Tuesday, February 15, 2011

Vegas 2: China Poblano

Upon discovering that Jose Andres had just opened two places in Vegas, I was thrilled to add them to my already impressive list of places to dine. I had discovered Andres' original Jaleo when I was in DC in 2005. That tapas place provided the best food I ate on my 10 day visit to the US East Coast, a trip full of restaurants and talented chefs. I'm sure I liked Jaleo so much because it reminded me of the great tapas my wife and I grazed on during our several weeks in Spain in 2002. Bringing tapas to North America was akin to Prometheus delivering fire to humans in the Greek myth. Tapas are by their nature inventive and Jose's mixing of Mexican and Chinese foods sounded like something done by an inventive chef.
I prepared for this meal, my first lunch reservation, by doing some Tai Chi exercises in my hotel. Not just for the exercise, which my legs needed after prodigious amount of walking they had withstood the previous evening- chi was also a pronunciation note for Andres' restaurant. It's Chi (as in Tai Chi) Na, not our usual English pronunciation of the country where Chi rhymes with Rye. Unfortunately it didn't take as long to walk to the Cosmopolitan building from my hotel as I expected. After reading the great New Yorker article about he new CityCenter complex just opened in Vegas (oddly I read the article last October when I was still feasting in NY). I just assumed the glassy billion dollar buildings would be endlessly photogenic. Well, not endlessly. There'll be a blogpost devoted to reflections later in this series. Now it's about the food.
As you can see, China Poblano deceptively advertises itself as Open long before it actually is. It's only the take-out windows that are open early. I had to wait til noon to get in
I'm the first customer in the restaurant. I've studied the menu since it went online a few weeks ago and figured the scallop ceviche and the shrimp mojo would make a good lunch. I ordered ice water, which I needed after all that walking and photographing. The waiter asked if I'd like anything else to drink. I noticed a pitcher of red liquid and inquired what it was. Called Agua Fresca, made from prickly pear, water and sugar, I was offered a sample. It was interesting. In the same way as being in a car accident could be called "interesting." Things were not starting off well.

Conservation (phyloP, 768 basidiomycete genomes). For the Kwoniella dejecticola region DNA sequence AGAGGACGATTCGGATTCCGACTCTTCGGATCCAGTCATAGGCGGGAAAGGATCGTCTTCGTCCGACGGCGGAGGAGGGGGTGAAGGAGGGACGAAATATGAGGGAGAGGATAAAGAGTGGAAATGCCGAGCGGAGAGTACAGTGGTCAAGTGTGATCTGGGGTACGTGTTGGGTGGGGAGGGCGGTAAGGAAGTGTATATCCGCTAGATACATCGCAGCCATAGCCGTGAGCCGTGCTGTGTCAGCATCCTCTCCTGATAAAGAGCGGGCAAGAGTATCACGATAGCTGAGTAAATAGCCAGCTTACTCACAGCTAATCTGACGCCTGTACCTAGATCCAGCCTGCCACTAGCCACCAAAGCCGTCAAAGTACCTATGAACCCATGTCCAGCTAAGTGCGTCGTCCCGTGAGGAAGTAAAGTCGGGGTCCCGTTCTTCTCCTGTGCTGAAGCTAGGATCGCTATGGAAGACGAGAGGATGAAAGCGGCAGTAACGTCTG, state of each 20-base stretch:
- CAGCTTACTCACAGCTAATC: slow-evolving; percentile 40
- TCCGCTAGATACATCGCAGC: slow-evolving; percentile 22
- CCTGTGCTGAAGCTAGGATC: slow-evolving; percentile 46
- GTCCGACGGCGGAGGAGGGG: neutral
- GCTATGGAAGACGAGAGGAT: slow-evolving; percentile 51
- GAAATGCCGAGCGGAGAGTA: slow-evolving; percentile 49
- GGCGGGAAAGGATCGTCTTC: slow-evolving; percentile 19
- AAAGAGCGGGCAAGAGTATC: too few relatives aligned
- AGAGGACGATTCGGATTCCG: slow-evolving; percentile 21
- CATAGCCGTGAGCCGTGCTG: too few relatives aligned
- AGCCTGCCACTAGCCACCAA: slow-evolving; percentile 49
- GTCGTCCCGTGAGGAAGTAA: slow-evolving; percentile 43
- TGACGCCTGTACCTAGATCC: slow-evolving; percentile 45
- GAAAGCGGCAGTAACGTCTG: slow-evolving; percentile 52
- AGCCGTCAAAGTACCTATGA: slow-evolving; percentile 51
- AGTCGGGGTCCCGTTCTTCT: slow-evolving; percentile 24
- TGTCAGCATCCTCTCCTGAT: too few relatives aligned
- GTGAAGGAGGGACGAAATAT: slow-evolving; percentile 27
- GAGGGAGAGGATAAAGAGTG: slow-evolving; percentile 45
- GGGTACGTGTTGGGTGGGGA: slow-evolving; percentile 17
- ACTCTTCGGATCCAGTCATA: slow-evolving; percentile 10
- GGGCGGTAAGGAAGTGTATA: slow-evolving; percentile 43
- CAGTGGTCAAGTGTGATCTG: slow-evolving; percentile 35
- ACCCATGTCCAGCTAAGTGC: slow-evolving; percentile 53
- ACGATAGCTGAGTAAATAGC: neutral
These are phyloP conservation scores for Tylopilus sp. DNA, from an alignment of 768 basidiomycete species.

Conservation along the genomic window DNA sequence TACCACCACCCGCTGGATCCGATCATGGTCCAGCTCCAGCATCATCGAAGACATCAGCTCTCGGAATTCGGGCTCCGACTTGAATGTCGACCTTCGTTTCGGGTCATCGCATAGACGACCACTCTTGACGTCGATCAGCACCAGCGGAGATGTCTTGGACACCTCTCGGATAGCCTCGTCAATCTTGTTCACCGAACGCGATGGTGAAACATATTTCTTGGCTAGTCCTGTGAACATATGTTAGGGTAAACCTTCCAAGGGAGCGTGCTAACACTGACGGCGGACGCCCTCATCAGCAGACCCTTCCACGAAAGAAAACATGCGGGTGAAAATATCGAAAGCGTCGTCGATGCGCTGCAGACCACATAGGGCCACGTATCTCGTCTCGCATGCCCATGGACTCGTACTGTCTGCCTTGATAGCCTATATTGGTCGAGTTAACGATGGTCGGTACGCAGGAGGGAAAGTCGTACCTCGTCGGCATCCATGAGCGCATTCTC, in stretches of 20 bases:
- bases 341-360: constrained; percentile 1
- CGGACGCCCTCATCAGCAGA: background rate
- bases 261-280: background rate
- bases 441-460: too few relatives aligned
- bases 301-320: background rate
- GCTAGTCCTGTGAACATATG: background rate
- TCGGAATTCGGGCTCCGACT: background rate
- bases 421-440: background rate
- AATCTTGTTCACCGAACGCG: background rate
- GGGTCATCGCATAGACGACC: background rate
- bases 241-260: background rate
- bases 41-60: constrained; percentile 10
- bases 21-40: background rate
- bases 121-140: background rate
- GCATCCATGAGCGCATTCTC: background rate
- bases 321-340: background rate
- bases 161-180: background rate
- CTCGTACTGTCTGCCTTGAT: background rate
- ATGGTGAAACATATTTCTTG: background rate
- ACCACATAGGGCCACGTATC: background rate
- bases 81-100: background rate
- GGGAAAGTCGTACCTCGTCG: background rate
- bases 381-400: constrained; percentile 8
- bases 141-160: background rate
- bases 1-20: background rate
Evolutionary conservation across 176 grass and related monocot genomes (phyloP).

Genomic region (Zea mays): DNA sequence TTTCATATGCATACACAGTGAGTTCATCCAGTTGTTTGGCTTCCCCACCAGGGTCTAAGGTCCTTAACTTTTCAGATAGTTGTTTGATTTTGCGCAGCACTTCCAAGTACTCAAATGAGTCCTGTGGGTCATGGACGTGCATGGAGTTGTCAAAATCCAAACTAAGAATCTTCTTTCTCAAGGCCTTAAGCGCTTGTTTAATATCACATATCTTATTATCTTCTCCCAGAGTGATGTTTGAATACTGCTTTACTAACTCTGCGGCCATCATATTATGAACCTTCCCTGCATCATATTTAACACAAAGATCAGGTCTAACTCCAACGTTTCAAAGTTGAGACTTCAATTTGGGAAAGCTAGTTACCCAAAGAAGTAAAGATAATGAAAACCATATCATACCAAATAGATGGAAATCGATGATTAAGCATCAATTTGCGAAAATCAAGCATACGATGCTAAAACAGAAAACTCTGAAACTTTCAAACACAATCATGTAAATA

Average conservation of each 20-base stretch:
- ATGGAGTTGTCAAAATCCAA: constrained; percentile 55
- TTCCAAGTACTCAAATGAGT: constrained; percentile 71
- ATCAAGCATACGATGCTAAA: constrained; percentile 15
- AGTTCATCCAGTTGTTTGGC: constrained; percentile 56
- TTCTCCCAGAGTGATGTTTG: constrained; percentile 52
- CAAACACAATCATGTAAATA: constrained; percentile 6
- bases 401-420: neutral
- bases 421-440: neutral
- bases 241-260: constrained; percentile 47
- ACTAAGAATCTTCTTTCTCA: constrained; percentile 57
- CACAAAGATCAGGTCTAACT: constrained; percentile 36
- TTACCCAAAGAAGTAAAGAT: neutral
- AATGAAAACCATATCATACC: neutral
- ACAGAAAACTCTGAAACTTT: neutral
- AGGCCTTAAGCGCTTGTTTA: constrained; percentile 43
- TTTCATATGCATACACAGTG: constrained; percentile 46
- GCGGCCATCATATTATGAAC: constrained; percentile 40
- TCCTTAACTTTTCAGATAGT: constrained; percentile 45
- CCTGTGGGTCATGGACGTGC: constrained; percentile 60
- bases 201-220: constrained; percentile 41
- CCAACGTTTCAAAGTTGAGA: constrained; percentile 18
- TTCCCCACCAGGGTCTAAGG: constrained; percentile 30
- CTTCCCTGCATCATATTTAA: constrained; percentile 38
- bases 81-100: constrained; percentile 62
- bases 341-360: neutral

That abruptly changed when the tiny scallops and limes arrived on my table. The servers seemed to be divided into Mexican and ?Chinese? One of the Mexican men said he was very dubious about this dish when he first saw it. But it was surprisingly good. I was instructed to insert the scallops in my mouth and then squeeze the limes into my mouth at the same time to mix the flavours, like a shooter. Intense. Wondrous. Reminded me of Grant Achatz's attempts at invention at Alinea, which is now ranked #1 in the Americas. But Achatz needed a whole kitchen chemistry lab to come up with his creations- this was simplicity, with stones. Not the aesthetically overwhelming view from Mix, but at least something is happening visually. In the episode of No Reservations Tony Bourdain shot in the Basque country, one of the restaurants featured stones combined with food made to look like stones, to bemuse the diner. Here at least I knew which were the scallop/limes and which were inedible stones. Unfortunately, that wasn't always the case in Andres-land, as you'll discover when you get to my review of Jaleo later in the blog trip.
Shrimp mojo: shrimp, sweet black garlic, roasted poblano peppers. The peppers were the highlight of the meal. OK, not exactly a highlight. Think low hill you wouldn't mind walking up if you had arthritis. The best part of this tapas was squeezing the leftover key limes over the shrimp. And I'm still hungry.
There are some special plates celebrating Chinese New Year. This was on that list, which does not appear on the website menu. My bill lists it as Plentiful Year Jiaozi. It may or may not be the Vegetable Jiaozi from that menu, perhaps someone reading this will know. It brought me closer to being full and further from being hungry but little in the way of culinary entertainment I had come to this city for.

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